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1. The following are excerpts from "Trump's Human Rights Autopsy Report" published by Amnesty International UK on 26 July 2018.|
Attacking women’s rights. Slamming the door on refugees. Keeping Guantánamo open. Tearing children from their parents’ arms. Quitting the UN Human Rights Council. Trump’s human rights record is truly terrifying.
In this Human Rights Autopsy Report we dissect his most worrying policies to date, showing the damaging effect they are having across the globe.
* Stepping up a secret global killing spree
Trump has drastically stepped up the United States’ use of deadly force, including by drones, in the Middle East and Somalia.
An estimated 36 drone strikes or special operations raids were approved by Trump in his first 45 days in office, with over 2,000 killed by drone strikes since January 2017....
* Turning his back on refugees
Since the very early days of his campaign, President Trump has waged a legal, political and social war against refugees.
One week into his presidency, Trump suspended the country’s entire refugee programme for 120 days, implemented an indefinite ban on Syrian refugees and slashed the total number of refugees that would be allowed into the country.
This first ban was followed by two more refugee bans and successive policies targeting refugees. The United States is now seeing the least number of refugees resettled in decades. These bans and policies disproportionately affect Muslim refugees and are effectively dismantling the US refugee programme.
The global refugee crisis requires all countries, including the United States, to protect dignity and fairness, and reject fear and prejudice. Trump’s heartless policies have put thousands of people’s lives at risk....
* Detaining and separating migrant families
Trump’s vitriol against asylum-seekers has resulted in thousands of families being torn apart at the U.S./Mexico border and the threat of many more families being detained.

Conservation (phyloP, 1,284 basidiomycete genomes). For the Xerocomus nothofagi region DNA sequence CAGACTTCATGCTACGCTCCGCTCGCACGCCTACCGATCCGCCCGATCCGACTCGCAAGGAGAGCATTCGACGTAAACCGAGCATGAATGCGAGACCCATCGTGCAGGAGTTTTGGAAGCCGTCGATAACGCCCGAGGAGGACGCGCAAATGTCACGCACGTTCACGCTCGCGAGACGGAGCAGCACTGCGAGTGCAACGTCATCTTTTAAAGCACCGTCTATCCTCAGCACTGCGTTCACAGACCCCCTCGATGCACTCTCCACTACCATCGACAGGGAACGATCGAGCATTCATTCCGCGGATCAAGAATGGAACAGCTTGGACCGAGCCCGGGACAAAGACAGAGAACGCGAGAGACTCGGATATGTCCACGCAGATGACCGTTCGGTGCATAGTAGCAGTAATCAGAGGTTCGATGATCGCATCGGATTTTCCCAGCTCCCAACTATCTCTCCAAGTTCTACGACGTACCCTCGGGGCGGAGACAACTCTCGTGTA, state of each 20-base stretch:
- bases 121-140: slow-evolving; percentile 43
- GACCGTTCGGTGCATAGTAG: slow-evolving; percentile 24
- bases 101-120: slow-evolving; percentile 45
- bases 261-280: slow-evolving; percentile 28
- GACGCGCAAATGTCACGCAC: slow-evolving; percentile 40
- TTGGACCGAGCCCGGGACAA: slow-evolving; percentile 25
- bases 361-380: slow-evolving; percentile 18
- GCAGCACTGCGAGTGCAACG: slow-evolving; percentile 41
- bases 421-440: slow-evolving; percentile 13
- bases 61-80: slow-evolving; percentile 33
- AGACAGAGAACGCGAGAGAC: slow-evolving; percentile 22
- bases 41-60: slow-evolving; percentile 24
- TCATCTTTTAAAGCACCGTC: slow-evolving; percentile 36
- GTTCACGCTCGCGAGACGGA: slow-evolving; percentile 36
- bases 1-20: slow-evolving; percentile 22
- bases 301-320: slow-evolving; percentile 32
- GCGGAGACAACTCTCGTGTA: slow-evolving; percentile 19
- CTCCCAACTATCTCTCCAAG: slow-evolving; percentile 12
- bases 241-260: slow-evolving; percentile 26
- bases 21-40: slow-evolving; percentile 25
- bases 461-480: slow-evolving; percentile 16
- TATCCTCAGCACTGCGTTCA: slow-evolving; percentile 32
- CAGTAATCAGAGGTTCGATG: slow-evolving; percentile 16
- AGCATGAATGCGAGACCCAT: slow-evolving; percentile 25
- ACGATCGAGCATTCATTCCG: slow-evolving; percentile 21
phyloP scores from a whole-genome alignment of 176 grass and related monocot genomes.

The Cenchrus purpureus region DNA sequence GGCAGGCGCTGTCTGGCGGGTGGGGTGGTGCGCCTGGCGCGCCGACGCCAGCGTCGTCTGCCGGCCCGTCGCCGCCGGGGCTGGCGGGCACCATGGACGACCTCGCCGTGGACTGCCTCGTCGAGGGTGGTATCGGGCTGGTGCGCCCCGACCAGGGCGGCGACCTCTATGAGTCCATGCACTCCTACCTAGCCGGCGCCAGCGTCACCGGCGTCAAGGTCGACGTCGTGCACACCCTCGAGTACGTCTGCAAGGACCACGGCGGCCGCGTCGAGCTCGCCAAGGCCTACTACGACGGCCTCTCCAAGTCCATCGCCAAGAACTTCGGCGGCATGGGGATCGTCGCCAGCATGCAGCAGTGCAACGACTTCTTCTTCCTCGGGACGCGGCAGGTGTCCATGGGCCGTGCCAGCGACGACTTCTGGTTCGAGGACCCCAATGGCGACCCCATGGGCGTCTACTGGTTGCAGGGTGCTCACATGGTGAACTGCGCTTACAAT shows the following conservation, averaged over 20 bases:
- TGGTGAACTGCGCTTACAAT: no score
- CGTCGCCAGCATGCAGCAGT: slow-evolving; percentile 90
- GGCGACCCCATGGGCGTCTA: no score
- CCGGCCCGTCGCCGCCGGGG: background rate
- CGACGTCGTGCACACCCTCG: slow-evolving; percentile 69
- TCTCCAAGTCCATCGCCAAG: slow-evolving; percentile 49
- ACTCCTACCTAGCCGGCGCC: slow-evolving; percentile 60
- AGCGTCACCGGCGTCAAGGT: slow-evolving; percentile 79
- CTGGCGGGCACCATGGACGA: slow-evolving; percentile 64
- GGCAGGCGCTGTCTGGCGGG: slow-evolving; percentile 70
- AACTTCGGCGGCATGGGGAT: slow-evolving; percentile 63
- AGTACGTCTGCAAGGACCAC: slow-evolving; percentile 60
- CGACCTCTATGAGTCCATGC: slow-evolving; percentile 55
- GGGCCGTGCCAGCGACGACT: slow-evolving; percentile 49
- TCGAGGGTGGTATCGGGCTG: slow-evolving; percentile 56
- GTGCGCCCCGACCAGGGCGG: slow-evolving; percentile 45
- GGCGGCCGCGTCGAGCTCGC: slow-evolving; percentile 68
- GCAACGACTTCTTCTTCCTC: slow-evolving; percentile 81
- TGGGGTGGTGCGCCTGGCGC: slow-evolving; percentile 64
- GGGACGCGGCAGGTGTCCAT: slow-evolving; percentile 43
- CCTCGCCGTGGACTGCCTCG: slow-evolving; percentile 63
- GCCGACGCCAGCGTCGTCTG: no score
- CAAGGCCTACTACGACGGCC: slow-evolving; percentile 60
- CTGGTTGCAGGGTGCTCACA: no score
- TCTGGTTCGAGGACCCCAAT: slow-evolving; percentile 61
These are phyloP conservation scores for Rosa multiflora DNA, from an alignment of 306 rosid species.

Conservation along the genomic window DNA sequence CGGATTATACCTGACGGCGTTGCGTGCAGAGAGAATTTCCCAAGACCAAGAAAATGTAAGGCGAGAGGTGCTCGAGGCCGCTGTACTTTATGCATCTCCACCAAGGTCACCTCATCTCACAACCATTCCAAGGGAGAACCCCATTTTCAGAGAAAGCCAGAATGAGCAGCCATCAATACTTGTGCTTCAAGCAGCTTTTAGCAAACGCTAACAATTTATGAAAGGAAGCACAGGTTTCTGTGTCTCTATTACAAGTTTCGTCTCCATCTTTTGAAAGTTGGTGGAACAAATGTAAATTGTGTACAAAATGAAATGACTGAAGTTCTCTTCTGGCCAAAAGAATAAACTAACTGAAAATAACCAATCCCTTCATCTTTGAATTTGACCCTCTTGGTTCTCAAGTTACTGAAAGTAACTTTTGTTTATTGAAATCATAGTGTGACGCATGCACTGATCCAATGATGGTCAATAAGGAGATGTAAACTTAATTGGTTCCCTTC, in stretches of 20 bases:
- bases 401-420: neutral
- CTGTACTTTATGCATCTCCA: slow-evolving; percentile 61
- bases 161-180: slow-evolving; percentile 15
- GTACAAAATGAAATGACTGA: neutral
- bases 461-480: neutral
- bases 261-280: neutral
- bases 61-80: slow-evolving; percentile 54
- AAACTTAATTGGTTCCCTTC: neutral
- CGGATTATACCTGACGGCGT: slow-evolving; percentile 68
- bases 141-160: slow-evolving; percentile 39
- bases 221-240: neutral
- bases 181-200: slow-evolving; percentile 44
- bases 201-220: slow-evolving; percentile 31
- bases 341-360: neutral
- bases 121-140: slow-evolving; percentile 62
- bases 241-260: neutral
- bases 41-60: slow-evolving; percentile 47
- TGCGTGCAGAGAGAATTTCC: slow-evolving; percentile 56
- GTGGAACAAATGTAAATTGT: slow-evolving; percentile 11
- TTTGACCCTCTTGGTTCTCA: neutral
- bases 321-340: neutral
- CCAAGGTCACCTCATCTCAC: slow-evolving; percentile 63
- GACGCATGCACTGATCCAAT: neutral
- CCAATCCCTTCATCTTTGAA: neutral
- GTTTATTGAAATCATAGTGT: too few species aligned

Media have reported that in some cases, separated toddlers have had to represent themselves in court at their own immigration hearings. Even children with special needs weren’t spared, separated from their parents and cruelly denied their care.
The public outcry to this horrific separation policy was huge, with the general public and Amnesty supporters around the world taking to the streets to pressure the Trump administration to bring families together. More than half a million Amnesty supporters have petitioned for asylum-seeking families to be released and reunited.
Although Trump bowed to public pressure and signed an executive order on 20 June 2018 saying that families would not be forcibly separated, his executive order didn’t end the policy and didn’t order the re-unification of families. Instead, as his so-called solution, he ordered the mandatory detention of asylum-seeking families -- another human rights violation that cruelly punishes families who are seeking safety and security.
Hundreds of families remain unjustly jailed.
* Racism and religious discrimination
President Trump moved swiftly to ban the entry of anyone arriving from seven predominantly Muslim countries.
While the executive order did not explicitly mention a Muslim ban, the brazen religious discrimination was clear – especially in light of the President’s explicit call for a ‘total and complete shutdown of Muslims entering the United States’.